$8.8 million transformational gift enables research for social good
- Monash University is the recipient of one of Australia’s largest philanthropic gifts towards supporting the next generation of researchers in the arts, social sciences and humanities fields.
- The transformational gift of $8.8 million provides scholarships for Monash PhD students in the faculties of Arts, MADA (Monash Art Design & Architecture), Education and Law.
- The donation will allow each of the six inaugural recipients to contribute to research for the social good of the community.
Six talented Monash University PhD students will activate their research as a force for social good, enabled by one of Australia’s largest philanthropic gifts towards supporting the next generation of researchers in the arts, social sciences and humanities fields.
The generous gift of $8.8 million forms the Raydon Scholars program, which provides scholarships to PhD students in the faculties of Arts, MADA, Education and Law, with preference given to asylum seeker students and students from refugee backgrounds.
The donation will empower each of the six inaugural scholarship recipients to create significant, positive change that addresses pressing social challenges on both a local and global scale.
Professor Marc Parlange, Provost and Senior Vice-President of Monash University, said the donation was one of the largest received as part of the Change It. For Good. campaign – the largest public fundraising initiative in Monash’s history – and is unique in its focus on funding research in the humanities and social sciences.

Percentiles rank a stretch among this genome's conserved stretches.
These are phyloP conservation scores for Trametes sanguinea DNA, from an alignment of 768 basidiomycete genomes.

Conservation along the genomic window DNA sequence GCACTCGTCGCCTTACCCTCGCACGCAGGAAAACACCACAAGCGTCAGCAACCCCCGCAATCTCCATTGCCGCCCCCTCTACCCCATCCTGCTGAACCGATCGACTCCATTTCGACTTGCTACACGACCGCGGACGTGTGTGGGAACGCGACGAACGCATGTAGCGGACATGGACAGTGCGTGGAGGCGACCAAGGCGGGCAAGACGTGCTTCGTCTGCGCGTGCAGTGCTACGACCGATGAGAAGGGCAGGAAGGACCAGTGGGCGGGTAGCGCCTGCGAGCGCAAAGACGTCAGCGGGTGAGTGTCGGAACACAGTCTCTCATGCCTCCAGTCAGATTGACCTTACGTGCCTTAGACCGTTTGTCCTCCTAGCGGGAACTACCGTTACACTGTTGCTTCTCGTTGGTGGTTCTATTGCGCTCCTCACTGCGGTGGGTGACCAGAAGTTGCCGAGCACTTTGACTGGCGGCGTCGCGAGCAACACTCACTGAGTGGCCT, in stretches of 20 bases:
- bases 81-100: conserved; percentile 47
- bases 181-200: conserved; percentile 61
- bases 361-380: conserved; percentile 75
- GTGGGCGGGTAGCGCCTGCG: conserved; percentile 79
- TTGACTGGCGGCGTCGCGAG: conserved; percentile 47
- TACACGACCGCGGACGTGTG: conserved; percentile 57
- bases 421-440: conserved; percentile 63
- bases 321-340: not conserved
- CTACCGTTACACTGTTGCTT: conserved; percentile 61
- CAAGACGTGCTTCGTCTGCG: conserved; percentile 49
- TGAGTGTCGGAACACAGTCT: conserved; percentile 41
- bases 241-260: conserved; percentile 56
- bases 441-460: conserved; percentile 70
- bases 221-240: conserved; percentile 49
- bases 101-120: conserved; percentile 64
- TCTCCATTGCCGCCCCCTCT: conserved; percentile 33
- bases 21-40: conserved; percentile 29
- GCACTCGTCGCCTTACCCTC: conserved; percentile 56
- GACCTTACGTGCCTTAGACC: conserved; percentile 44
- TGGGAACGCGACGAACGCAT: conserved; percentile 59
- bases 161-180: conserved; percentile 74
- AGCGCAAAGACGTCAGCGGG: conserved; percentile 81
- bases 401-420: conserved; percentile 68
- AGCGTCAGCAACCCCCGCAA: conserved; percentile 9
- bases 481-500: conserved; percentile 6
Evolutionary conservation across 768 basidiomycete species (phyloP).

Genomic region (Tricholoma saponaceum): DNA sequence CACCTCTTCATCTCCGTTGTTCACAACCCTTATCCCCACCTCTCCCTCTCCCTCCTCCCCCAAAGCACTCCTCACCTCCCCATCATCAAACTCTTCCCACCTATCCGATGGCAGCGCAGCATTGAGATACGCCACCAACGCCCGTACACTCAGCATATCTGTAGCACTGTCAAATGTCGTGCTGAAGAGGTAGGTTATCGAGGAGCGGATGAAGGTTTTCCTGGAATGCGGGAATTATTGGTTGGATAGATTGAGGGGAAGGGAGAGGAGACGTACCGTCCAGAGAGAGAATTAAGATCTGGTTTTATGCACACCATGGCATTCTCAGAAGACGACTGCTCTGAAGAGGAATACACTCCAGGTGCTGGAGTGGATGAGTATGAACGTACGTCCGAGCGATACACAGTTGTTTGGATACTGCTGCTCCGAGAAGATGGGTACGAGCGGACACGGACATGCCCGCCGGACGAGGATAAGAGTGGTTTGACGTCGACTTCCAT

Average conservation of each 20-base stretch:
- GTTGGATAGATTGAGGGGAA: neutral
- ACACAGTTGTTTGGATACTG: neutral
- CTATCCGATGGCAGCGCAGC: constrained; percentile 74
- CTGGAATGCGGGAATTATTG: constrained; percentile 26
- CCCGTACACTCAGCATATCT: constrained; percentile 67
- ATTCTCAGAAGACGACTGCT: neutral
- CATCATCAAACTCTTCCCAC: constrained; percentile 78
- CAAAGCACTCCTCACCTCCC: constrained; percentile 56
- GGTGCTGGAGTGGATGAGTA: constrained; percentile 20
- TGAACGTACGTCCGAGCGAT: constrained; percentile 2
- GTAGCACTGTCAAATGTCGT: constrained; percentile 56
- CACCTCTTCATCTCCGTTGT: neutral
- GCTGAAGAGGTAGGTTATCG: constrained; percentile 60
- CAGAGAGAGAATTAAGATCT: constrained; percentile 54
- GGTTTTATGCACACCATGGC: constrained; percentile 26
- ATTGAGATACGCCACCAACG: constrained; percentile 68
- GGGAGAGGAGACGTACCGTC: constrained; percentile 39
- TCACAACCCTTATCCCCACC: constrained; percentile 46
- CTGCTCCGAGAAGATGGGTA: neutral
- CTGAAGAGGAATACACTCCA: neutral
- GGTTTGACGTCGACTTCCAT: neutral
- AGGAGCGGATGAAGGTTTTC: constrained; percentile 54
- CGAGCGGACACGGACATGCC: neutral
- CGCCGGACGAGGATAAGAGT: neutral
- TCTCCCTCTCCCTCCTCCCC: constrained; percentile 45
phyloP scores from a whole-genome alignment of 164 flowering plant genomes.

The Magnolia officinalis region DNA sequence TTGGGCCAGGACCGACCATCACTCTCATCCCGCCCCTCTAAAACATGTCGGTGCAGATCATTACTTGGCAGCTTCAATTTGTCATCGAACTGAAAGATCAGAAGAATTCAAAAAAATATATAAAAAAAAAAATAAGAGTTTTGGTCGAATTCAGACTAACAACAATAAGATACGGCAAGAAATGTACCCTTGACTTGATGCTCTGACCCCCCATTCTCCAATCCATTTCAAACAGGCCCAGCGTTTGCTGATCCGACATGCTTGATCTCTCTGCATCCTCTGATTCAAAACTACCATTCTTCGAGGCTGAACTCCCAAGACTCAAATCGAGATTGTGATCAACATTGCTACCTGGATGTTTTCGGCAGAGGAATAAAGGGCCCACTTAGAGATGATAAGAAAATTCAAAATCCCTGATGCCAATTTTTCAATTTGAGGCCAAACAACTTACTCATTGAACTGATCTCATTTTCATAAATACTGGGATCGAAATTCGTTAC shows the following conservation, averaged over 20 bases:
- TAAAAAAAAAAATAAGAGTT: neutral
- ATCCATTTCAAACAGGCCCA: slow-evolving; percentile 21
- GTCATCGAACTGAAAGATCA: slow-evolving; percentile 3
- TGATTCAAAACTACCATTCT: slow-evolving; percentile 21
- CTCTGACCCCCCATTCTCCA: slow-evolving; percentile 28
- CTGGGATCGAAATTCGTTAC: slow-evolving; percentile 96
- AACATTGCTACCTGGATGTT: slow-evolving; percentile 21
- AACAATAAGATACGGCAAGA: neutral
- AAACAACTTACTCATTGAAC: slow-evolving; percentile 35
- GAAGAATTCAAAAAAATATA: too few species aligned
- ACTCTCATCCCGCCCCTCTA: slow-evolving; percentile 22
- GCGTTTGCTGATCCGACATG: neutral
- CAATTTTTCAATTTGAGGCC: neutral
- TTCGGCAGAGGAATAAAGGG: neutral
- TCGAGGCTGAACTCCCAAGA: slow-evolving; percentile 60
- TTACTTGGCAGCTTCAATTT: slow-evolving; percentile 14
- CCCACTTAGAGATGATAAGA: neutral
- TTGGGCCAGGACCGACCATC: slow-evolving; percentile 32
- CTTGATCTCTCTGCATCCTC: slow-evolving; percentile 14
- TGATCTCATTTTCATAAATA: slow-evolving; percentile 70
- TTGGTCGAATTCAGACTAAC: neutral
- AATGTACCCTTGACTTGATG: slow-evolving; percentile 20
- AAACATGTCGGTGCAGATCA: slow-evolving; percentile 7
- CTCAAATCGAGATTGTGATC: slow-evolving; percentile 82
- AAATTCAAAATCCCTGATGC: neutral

“We’re deeply grateful for the generous donation, which will support some of our best and brightest minds to contribute to research for the social good of the community,” Professor Parlange said.
“We’re delighted to see this extremely generous gift supporting research in the arts and humanities.”
The six inaugural PhD scholarship recipients, and their research focuses, are:
- Kimba Thompson – investigate existing colonial structures that have defined and constructed how Indigenous ways of knowing are displayed in gallery spaces.
- Andi Brown – investigate how smart home and remote access technologies may be used in the perpetration of domestic violence.
- Danielle Hradsky – investigate the possibilities of embodied pedagogies as a professional learning strategy for developing teachers’ confidence, capabilities and interest in teaching Aboriginal and Torres Strait Islander histories and cultures.
- Christopher Nyinevi – examine the rights of host-state citizens within the international investment law regime.
- Kate McEntee – investigate how we might be more aware and proactive about systemic inequality, ingrained bias and implicit power dynamics in arts and design.
- Rhoda Darkwah – examine the linkages between informal urbanism and resilience in cities in developing countries.
The Raydon Scholars program officially launches on Thursday, 22 August.
For more information about the impact of philanthropy at Monash University, please visit monash.edu/giving